A year after first introducing the Orientation feature, which allows members to identify and prioritise their sexual orientation, Tinder is now expanding the feature globally.
Created in partnership with the US-based non-profit organisation GLAAD, the Orientation feature allows members to identify with up to three of nine orientations – straight, gay, lesbian, bisexual, asexual, demisexual, pansexual, queer and questioning. To date, almost one in five matches in the markets the feature is available are “Queer”.
A diverse community
Always on the forefront of inclusivity, Gen Z members (ages 18-25) were 20% more likely than Millennials and Gen X members to use the orientation feature and 37% more likely to choose more than one orientation. Perhaps most interestingly, identifying as “questioning & straight” is a rising orientation selection among this younger set World, take note.
In addition to Orientation, Tinder will also expand its More Genders features globally* in the coming months. First introduced in 2016 and developed in partnership with GLAAD and other LGBTQ+ organizations, the More Genders feature allows members to identify from more than 30+ genders. Keeping in line with their pioneering nature, members 18-25 are more likely to use the feature compared to Millennials and Gen X members.
“At Tinder, we believe everyone deserves to feel seen, which starts with the ability to authentically be yourself. That’s why we introduced both the Orientation and More Genders features,” said Elie Seidman, CEO of Tinder. “Our younger members, Gen Z, are leading the way to a more inclusive world and we know that with our scale, we can help make a difference with our product. We can’t wait to release these features to more people around the world.”
The expansion of these features follow the global roll out of Traveler Alert in 2019, a feature designed to protect and inform members of the LGBTQ community from the inherent risk of using dating apps in the nearly 70 countries that still have discriminatory laws effectively criminalizing LGBTQ status.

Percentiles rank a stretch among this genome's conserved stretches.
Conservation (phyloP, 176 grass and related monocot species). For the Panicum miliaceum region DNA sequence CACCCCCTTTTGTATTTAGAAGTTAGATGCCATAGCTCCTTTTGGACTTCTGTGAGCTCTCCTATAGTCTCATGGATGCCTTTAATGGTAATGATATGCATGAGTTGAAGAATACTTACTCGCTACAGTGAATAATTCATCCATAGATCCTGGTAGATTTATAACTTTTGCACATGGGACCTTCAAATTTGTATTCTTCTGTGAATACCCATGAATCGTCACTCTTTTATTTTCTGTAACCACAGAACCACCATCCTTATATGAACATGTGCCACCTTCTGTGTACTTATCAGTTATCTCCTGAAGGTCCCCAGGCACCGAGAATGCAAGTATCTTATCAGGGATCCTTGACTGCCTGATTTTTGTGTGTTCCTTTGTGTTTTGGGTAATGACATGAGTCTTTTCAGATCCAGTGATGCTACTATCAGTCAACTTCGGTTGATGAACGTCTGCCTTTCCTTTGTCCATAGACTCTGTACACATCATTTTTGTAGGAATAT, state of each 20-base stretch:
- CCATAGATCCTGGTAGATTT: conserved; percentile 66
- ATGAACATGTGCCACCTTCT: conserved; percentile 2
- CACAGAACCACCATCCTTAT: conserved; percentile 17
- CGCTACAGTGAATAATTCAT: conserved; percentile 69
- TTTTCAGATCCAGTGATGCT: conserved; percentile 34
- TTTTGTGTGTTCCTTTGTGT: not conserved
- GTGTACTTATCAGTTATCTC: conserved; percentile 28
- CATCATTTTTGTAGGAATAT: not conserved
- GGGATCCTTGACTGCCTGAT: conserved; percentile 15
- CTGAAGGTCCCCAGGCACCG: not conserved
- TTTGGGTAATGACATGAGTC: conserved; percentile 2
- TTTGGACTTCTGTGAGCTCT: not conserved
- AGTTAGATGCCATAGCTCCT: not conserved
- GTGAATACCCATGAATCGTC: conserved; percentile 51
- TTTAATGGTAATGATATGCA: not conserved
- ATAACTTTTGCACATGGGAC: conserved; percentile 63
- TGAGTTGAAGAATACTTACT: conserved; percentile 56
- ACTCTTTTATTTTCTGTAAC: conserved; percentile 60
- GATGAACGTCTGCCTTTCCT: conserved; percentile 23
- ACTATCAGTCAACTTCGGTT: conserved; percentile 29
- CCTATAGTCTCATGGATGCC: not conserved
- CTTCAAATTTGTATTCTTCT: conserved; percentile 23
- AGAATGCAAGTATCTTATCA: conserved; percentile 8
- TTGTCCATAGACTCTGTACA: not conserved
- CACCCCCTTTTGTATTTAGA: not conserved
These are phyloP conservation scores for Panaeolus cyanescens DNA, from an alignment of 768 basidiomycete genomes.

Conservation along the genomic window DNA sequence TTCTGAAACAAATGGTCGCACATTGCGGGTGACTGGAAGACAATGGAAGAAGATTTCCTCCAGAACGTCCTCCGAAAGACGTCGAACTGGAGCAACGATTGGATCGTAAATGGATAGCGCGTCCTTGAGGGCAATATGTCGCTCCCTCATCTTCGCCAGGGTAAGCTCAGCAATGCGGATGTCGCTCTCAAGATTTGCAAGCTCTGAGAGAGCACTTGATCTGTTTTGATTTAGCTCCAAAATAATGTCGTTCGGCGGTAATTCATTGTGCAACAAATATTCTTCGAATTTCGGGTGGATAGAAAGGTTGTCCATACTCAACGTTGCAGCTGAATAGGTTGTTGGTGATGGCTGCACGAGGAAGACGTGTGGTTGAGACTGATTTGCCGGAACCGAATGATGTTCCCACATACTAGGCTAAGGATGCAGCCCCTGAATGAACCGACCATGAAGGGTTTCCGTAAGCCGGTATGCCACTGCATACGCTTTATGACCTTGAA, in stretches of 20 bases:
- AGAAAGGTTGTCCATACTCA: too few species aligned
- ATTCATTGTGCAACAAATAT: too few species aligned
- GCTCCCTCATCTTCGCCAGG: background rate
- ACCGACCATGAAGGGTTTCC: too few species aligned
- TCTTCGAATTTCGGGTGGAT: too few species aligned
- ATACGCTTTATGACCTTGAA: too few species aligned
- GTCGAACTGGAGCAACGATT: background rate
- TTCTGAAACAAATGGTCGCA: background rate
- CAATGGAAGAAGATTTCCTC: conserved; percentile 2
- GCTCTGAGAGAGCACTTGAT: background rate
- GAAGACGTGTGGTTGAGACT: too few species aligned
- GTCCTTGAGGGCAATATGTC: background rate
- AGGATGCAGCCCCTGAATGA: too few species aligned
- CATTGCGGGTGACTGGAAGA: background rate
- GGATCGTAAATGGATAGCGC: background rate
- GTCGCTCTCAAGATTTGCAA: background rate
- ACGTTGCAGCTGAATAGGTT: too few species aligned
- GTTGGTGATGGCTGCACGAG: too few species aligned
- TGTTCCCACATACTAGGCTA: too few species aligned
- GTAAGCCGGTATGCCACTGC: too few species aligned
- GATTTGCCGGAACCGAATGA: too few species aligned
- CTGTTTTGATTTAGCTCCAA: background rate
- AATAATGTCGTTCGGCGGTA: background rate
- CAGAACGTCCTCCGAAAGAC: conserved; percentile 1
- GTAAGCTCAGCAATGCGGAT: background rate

Gen Z: trailblazers of diversity and acceptance
To mark the one year anniversary of Orientation, Tinder has developed a report focused on Gen Z attitudes towards gender and sexuaity. The report, a first-of-its-kind for Tinder, reveals that the UK’s Gen Z is leading the charge in 2020 in more ways than one, including sexual diversity and gender fluidity, but more needs to be done to increase tolerance and acceptance.
Values have evolved – Gone are the days when humour and good looks were the main criteria for picking a partner. Instead today’s pioneering Gen Z have renewed priorities and values, with a fresh outlook on what they look for in a partner or relationship in 2020. Gen Z are looking for authenticity over everything else, with nearly half (48%) ranking this over someone funny (18%) or polite (4%). And it’s not just character trait preference that has evolved, but sexual preference too, with 1 in 3 (35%) 18-25 year olds responding that they are more open to dating different genders than they were 3 years ago, with one fifth (20%) saying they would enter into a relationship such as polyamory. This is radically different from the way in which their parents dated according to two fifths (42%) of non cisgender respondents.